Just like its famously heterogenous neighbor south of the border, Canada is a giant mix of cultures and histories. Legacies both bloody and beautiful. Peoples peacefully co-existing or full of strife and oppression. Few countries contain such cultural multitudes in the same way.
Think of the First Nations peoples, the French-speaking Quebecois, Irish immigrants, Settlers, working-class Canadians still carrying with them traditions from their family's counties of origin. Canadian cinema too reflects this broadness. In trying to assemble a tribute to Canadian cinema, we knew we had to acknowledge not only this plurality of perspectives, but also the view Canadians of all stripes have of their own internal affairs and also of the world at large.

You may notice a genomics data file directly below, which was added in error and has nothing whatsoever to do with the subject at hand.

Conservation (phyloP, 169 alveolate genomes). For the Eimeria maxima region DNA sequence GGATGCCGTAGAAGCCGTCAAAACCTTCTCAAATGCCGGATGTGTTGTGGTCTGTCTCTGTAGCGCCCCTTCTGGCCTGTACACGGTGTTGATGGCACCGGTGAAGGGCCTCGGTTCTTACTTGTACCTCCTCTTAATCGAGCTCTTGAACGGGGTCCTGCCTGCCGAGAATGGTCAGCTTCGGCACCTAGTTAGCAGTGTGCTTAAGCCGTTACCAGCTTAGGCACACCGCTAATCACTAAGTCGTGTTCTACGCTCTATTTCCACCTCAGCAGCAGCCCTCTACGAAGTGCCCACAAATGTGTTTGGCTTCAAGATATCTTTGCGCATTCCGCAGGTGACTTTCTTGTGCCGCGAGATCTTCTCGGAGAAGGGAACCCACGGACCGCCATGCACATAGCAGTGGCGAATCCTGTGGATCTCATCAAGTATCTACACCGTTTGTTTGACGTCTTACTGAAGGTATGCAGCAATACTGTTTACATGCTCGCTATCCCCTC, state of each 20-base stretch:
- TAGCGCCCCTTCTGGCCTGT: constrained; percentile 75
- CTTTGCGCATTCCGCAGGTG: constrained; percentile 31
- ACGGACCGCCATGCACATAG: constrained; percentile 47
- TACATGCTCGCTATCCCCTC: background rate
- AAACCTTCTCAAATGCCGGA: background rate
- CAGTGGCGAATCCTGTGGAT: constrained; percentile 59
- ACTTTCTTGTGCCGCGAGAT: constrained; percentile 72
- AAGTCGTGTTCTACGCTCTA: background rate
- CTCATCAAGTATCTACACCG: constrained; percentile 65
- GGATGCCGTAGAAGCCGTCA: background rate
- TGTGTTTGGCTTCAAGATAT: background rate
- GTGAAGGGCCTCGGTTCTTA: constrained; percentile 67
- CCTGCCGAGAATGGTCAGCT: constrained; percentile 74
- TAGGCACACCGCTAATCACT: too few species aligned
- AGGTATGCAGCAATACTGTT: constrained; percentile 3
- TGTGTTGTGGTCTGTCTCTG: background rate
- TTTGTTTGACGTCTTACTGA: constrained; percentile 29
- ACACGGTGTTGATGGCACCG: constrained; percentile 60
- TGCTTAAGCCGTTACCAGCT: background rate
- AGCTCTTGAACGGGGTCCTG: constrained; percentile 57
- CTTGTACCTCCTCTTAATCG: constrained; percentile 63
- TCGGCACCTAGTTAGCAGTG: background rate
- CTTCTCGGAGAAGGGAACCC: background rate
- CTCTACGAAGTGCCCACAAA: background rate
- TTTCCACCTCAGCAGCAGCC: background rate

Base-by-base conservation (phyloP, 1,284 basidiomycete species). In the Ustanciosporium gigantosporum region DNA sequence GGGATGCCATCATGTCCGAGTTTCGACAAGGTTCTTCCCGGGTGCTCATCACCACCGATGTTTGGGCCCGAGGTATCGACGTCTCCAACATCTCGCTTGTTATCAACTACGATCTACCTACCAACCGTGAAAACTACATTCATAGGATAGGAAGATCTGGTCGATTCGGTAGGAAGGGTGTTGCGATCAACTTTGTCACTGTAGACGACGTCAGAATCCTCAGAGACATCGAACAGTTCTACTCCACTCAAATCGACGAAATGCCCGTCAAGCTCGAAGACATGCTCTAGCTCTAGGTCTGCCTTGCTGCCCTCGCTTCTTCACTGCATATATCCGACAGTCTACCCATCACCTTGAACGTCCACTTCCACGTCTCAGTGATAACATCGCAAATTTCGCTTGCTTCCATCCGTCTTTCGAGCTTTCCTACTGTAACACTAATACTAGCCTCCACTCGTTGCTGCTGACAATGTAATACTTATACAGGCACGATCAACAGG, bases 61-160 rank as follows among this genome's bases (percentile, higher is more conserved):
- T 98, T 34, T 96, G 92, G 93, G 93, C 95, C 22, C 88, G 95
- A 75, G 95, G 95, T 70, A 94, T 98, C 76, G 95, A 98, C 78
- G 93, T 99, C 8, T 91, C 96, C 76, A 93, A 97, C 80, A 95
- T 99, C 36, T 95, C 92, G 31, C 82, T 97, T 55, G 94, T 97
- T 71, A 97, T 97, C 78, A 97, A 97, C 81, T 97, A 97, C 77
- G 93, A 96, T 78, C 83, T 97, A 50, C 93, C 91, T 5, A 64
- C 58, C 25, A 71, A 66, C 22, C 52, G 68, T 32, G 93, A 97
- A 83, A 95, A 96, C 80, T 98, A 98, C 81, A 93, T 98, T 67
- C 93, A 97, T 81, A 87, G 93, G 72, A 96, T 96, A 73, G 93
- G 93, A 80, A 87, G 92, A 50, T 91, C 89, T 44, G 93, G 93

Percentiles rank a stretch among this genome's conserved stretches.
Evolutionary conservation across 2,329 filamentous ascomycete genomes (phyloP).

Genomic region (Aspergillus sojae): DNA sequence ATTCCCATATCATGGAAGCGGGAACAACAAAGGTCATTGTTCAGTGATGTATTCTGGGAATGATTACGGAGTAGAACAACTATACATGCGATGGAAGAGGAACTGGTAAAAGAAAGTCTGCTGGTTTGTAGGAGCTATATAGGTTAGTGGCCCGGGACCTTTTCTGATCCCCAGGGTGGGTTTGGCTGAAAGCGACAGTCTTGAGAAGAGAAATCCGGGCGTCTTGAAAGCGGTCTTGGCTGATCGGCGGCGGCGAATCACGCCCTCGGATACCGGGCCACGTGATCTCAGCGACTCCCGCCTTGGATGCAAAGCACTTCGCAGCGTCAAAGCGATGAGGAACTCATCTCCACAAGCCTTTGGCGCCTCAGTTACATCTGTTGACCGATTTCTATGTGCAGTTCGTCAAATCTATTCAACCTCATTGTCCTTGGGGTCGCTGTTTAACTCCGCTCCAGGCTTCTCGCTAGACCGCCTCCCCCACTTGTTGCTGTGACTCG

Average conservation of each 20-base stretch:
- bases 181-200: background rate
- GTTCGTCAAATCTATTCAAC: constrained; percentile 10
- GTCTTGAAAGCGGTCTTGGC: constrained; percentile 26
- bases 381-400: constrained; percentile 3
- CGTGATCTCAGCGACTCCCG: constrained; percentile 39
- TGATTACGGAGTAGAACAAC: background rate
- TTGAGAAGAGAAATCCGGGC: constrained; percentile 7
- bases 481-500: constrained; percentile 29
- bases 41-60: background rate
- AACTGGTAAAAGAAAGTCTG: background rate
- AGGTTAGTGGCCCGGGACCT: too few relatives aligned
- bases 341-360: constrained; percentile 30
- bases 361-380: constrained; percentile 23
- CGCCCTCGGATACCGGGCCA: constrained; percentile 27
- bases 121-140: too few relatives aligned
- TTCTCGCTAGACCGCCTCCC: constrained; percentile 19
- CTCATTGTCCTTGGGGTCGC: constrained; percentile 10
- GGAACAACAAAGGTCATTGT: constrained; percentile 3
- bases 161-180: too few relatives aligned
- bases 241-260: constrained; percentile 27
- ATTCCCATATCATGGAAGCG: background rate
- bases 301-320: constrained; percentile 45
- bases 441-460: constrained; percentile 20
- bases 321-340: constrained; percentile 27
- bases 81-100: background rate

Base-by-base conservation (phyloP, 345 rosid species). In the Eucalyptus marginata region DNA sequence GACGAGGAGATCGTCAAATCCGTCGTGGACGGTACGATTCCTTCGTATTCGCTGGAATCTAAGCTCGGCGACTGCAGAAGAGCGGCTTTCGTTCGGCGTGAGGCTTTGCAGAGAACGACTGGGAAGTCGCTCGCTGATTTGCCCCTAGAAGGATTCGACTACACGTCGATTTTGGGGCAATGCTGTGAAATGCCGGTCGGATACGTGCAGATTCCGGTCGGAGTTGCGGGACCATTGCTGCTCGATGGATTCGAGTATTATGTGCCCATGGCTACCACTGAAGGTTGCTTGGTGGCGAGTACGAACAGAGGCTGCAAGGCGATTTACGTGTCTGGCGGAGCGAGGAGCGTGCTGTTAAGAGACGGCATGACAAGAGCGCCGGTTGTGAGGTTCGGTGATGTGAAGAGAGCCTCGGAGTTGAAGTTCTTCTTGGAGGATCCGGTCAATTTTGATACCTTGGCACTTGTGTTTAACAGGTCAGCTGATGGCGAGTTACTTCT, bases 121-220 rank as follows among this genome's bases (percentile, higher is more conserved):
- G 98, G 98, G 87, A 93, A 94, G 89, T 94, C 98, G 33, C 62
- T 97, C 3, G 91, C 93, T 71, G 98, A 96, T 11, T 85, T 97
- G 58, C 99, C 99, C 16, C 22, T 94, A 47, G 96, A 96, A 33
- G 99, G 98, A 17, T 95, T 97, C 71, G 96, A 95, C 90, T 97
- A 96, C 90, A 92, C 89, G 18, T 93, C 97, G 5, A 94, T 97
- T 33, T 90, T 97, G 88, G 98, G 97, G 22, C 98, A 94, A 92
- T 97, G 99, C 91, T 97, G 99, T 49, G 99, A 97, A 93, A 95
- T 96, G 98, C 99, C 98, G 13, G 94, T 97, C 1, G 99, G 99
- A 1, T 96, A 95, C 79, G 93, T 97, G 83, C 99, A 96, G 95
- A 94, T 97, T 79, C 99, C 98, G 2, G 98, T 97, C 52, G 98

So while every film here is by a Canadian artist, not every film is about Canada. In Picture of Light, Peter Mettler takes a film crew to the Sub Artic to capture the wonder of the Northern Lights. While combining glimpses of the characters who live in this remote environment and the crew’s both comic and absurd attempts to deal with extremes, Mettler reflects upon the inherent paradoxes involved in trying to capture the natural wonder of the Northern Lights on celluloid. Back home in Canada, we encounter Fail to Appear and Never Eat Alone, two essential docufictions in the burgeoning Canadian hybrid filmmaking movement both perhaps not so coincidentally starring rising star Deragh Campbell. Meanwhile Connor McNally's ôtênaw is a film documenting the oral storytelling of Dwayne Donald, an educator from Treaty 6, Edmonton Canada. Drawing from nêhiyawak philosophies, he speaks about the multilayered histories of Indigenous peoples' presence both within and around amiskwacîwâskahikan, or what has come to be known as the city of Edmonton.
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